Will This House Last?

Paul wrote a post for the Real Estate Today blog on boston.com. The post was published on September 20, 2012. If you missed it, here's the text of his article:


Paul MorseBuying an older home is a lot like buying a used car in a private sale. You can have it checked out by an expert, but there are no guarantees that something won’t wear out or malfunction – and no warranties if they do.

I’ve worked with homeowners who bought homes with leaks that were temporarily hidden by paint, insulation that had settled so much that it was virtually nonexistent, and basements that turned out to have serious water problems. The prior owner or home inspector may know of and disclose the potential for future problems, but often they come as a complete surprise.

A few years ago, the National Association of Home Builders conducted a study on the life expectancy of home components. Here are a few highlights:

  • A foundation should last forever, but termite proofing will only last about 12 years
  • HVAC systems last an average of 15-25 years with proper and regular maintenance
  • A slate roof can last 50 years or more; a roof made of asphalt shingles lasts an average of 20 years (although it may be less with the tough Boston weather)
  • Wood windows last longer than aluminum – 30 years versus 15 to 20
  • Stairs and custom millwork should last a lifetime
  • Kitchen faucets should last about 15 years, but a whirlpool tub could keep going as long as 50 if you don’t use it much
  • Decks could last 20 years, depending upon the materials used

 In my renovation work, I frequently encounter structural or infrastructure problems such as window headers that are not framed to meet today’s code; original balloon framing without floorload support that meets today’s standards; joists that have been cut or notched in improperly done renovations; rotting wood hidden by soffit and fascia boards; and electrical panels that will not support home improvements. These issues may dramatically affect the total cost of the project.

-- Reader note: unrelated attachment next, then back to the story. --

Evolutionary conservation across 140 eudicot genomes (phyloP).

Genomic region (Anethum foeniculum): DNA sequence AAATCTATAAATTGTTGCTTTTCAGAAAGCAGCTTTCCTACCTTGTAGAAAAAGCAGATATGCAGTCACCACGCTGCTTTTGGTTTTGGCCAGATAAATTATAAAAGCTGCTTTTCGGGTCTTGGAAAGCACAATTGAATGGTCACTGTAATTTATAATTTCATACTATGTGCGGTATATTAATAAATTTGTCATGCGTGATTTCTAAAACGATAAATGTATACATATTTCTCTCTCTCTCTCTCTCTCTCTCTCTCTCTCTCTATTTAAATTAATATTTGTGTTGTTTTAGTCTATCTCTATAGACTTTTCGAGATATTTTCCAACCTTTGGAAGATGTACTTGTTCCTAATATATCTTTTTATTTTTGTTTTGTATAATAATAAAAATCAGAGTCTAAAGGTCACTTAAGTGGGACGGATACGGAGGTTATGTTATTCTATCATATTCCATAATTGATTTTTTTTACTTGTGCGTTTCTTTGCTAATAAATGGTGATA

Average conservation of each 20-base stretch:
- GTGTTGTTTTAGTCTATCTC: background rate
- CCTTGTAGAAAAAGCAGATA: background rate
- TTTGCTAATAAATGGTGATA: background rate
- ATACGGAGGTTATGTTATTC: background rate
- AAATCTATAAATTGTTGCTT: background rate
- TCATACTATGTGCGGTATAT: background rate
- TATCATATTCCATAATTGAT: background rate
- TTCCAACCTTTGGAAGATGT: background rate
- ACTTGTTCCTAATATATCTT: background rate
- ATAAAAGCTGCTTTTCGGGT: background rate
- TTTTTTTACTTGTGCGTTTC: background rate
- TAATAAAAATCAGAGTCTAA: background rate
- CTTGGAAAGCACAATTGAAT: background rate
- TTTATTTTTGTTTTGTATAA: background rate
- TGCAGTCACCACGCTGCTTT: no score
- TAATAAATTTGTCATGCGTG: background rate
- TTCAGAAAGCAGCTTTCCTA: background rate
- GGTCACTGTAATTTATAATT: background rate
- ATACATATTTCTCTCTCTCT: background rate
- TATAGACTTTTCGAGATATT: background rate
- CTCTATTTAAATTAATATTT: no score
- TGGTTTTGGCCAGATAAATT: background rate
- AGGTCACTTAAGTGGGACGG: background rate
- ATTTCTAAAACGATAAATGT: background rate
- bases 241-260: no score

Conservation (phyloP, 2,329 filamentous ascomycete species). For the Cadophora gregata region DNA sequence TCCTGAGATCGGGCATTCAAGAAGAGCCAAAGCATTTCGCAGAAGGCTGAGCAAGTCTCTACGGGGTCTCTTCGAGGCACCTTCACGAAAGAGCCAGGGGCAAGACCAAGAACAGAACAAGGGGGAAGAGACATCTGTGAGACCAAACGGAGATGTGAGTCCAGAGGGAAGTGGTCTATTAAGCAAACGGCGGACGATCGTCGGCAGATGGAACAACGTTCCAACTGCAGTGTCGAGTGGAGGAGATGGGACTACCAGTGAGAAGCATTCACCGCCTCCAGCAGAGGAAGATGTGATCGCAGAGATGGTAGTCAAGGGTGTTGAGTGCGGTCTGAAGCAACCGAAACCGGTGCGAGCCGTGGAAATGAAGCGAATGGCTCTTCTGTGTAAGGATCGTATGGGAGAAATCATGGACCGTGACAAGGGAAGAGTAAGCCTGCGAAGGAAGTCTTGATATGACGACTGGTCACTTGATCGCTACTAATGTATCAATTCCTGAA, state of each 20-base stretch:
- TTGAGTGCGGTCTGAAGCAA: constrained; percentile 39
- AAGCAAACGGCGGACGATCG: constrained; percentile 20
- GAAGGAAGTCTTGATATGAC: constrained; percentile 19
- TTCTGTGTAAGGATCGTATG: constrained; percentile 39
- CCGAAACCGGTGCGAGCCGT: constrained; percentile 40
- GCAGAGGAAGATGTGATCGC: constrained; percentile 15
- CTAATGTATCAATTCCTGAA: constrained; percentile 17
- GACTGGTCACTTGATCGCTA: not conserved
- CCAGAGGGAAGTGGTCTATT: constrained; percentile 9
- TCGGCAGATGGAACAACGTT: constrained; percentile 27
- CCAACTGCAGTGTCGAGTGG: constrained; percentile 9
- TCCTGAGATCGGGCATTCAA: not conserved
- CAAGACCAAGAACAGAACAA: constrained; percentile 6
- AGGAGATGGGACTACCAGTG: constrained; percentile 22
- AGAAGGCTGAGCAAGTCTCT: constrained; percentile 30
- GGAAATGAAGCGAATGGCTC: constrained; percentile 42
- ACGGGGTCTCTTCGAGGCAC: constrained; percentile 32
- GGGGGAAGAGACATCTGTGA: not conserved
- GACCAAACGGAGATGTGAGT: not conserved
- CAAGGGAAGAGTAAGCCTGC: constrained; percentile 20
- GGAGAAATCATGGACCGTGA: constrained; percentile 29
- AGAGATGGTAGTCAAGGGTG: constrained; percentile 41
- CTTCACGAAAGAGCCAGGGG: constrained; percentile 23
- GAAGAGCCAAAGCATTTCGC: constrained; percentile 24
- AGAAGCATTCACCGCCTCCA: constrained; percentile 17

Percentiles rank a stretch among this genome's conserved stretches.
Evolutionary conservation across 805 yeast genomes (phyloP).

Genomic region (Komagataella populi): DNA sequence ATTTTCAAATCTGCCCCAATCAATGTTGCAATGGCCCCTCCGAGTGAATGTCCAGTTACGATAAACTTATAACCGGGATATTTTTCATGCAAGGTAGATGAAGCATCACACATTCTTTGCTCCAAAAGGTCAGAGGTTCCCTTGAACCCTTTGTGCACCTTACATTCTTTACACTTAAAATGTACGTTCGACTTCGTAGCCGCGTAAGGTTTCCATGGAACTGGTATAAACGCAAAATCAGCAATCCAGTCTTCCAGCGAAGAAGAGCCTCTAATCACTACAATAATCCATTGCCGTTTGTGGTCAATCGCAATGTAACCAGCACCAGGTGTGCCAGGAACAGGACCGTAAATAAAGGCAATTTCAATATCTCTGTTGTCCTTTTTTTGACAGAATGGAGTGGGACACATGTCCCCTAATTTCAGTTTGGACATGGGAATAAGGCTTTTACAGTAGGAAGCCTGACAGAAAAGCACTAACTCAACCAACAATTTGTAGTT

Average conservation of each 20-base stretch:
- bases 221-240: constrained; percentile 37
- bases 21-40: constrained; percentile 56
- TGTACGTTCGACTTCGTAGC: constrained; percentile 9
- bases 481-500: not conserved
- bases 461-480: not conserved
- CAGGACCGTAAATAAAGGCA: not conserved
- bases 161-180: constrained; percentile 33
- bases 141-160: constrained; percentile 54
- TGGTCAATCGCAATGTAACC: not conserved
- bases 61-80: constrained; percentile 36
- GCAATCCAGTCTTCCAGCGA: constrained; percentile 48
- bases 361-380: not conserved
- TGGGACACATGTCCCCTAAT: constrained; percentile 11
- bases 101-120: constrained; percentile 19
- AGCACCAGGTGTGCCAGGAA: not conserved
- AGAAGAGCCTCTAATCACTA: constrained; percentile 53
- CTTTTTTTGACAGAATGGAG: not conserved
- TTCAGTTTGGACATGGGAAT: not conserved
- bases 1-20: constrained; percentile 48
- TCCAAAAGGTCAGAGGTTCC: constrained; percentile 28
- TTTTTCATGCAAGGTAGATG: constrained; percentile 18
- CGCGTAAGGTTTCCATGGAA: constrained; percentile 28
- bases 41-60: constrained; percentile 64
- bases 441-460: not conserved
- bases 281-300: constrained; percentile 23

Maintenance and repairs are part of being a homeowner, but unexpected problems are no fun. Some of these surprises could be avoided if buyers ask questions such as “When were the windows installed?”  ”Have you replaced the roof since you’ve owned your home?” “ Have you installed insulation and when?” or  “Do you have a record of structural changes made to the house?” Answers to these questions will help anticipate future expenses.

 

Tags: home renovation, boston.com, home remodeling, Paul Morse

10 Fixes for Small Kitchen Problems

07 ga aftersmallHave a small kitchen? You may be able to make it feel larger and add functional space without adding to the square footage. In Paul's August post on the Real Estate Today blog on boston.com he shared a few tips.

Here's what he wrote: